Cotton Candy Grapes that Taste Like Fairy Floss now in Australian Supermarkets

It’s every kid’s dream — fruit that tastes like lollies.

Australian grape growers are cashing in on a fruit frenzy in the United States, where a horticulturalist has produced a green table grape that tastes just like fairy floss.

‘Cotton candy grapes’ are now being grown in Australia and have been available in supermarkets and fruit shops for a few weeks.

RW Pascoe fruit wholesaler Noel Greenhalgh said they were very different from the grapes most people know.

“They’re very perfumed and very, very sweet — they certainly have the aroma and taste of fairy floss,” Mr Greenhalgh said.

First crop planted in Australia in 2014

The grapes are not the result of genetic modification.

Mildura-based grower Adrian Caia planted the first 50 acres of cotton candy grapes about four years ago.

He said the breeder in America had used special budwood, which was a graft of root stock of plants from different parts of the world, “to cross breed the different varieties together to create the flavour”.

“It’s been grown in America for the past eight seasons and has gained a big following over there because of its unique flavours,” he said.

“We decided to get the rights to grow it in Australia and introduce something new to the market which was a bit more suited to kids.”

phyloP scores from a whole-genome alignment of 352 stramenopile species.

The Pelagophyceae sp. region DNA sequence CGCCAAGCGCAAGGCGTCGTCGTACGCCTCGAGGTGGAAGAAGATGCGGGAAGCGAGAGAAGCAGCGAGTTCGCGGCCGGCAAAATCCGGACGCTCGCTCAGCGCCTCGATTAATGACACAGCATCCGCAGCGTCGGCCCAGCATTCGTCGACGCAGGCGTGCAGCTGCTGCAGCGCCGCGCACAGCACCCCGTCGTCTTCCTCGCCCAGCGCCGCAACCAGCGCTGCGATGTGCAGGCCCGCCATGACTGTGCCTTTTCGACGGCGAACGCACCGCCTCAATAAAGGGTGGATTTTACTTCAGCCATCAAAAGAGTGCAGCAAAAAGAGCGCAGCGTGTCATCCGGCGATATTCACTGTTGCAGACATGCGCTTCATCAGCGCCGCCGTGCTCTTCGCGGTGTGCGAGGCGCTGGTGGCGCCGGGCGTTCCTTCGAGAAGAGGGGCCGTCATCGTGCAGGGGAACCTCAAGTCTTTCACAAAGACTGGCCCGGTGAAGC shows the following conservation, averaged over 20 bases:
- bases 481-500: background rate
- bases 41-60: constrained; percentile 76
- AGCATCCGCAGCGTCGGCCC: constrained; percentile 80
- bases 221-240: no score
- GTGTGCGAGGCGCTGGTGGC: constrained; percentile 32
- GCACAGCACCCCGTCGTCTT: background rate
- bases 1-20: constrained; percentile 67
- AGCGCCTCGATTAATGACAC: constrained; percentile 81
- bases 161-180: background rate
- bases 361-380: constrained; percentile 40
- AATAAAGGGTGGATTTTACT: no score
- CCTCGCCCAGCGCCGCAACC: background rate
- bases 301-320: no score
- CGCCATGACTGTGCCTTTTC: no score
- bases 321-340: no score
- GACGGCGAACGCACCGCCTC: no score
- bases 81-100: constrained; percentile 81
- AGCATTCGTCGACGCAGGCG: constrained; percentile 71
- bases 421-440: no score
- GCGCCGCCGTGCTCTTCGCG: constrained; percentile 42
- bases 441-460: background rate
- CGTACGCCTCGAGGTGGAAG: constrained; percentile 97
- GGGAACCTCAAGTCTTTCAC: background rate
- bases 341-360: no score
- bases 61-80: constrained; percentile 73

He said he had recently started producing enough grapes to supply supermarkets.

“They’re good — they’re probably not my favourite but they’re good — my kids eat them … they love them,” Mr Caia said.

So are they any good for us?

Dietitian and nutritionist Elissa Robins said they were, and that anything that increased the consumption of fruit was to be encouraged.

“We know that half of Australians don’t eat their two serves of fruit per day, so happy for anything increase those numbers,” she said.

“They’re good for us because they are fruit, and a whole fruit, and they’re are not much higher in sugar content than eating a cup of mango.

“So this might be a way of encouraging a healthy swap for a sweet treat — I think it’s wonderful.”

Cotton candy grapes create social media sensation

The grapes created a social media storm in the US when they were released, with more than 32,000 mentions of the hashtag #cottoncandygrapes on Instagram.

Mr Greenhalgh was not so sure it would be the hit in Australia that it was in the US.

“No, it’ll stay a specialty item — my experience of Australian consumers is that they are fairly content and happy with the varieties that we have,” he said.

He said he thought the cost would put people off.

“The price point is a little bit higher, and that’s down to the fact that there are not huge production numbers,” he said.

“Thompson Seedless [grapes] sell for anywhere from $3 to $5 per kilo, and I think the cotton candy is selling for $6 to $8 a kilo — there’s a premium for it.”

Discounted cotton candy grapes for sale in a supermarket display in Brisbane in March 2018.

Mr Greenhalgh said there were other varieties of grapes in Australia that were taking off in bigger numbers.

“Sweet Sapphire grapes are like a finger grape — it’s the length of your small finger, it’s a lean, thin, narrow grape and it’s absolutely outstanding,” he said.

“In my opinion, it’s totally better than the Cotton Candy — it’s absolutely divine and the success rate for that, particularly in China, is outrageous.

“They’re selling for up to $200 for a 10 kilogram carton, or $20 per kilo, and they can’t get enough of them,” he said.

The growing season for cotton candy grapes is short, and they will only be available for about another four weeks.

Purple Sweet Sapphire grapes hanging from a vine.Source